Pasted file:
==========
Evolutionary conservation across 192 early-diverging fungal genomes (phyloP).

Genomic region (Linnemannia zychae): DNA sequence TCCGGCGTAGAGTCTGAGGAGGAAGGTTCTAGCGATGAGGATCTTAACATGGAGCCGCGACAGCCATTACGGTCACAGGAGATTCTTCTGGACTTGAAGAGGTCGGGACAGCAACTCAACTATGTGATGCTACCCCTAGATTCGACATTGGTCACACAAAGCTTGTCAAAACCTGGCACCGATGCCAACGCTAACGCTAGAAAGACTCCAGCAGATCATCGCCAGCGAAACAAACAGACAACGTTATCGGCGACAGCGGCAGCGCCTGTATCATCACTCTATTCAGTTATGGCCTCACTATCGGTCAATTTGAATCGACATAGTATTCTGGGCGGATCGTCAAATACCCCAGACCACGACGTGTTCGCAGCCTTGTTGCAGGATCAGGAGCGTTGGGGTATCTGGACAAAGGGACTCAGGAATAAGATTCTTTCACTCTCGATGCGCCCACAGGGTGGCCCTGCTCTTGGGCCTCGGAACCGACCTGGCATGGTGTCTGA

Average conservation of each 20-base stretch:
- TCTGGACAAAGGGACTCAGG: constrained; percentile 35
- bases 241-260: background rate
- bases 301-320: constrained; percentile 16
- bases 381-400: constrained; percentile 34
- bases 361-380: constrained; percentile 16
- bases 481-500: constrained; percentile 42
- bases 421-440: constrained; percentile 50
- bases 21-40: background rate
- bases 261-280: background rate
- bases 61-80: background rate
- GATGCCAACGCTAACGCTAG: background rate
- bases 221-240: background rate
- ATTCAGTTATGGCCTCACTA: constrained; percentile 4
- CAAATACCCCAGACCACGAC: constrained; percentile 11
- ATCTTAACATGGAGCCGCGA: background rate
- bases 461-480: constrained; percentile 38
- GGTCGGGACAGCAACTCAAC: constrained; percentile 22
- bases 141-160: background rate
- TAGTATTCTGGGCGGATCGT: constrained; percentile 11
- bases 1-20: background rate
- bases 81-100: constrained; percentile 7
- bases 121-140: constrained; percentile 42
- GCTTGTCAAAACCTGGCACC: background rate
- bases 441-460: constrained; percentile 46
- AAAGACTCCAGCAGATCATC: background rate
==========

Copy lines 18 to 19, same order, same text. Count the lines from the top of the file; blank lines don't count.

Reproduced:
- ATCTTAACATGGAGCCGCGA: background rate
- bases 461-480: constrained; percentile 38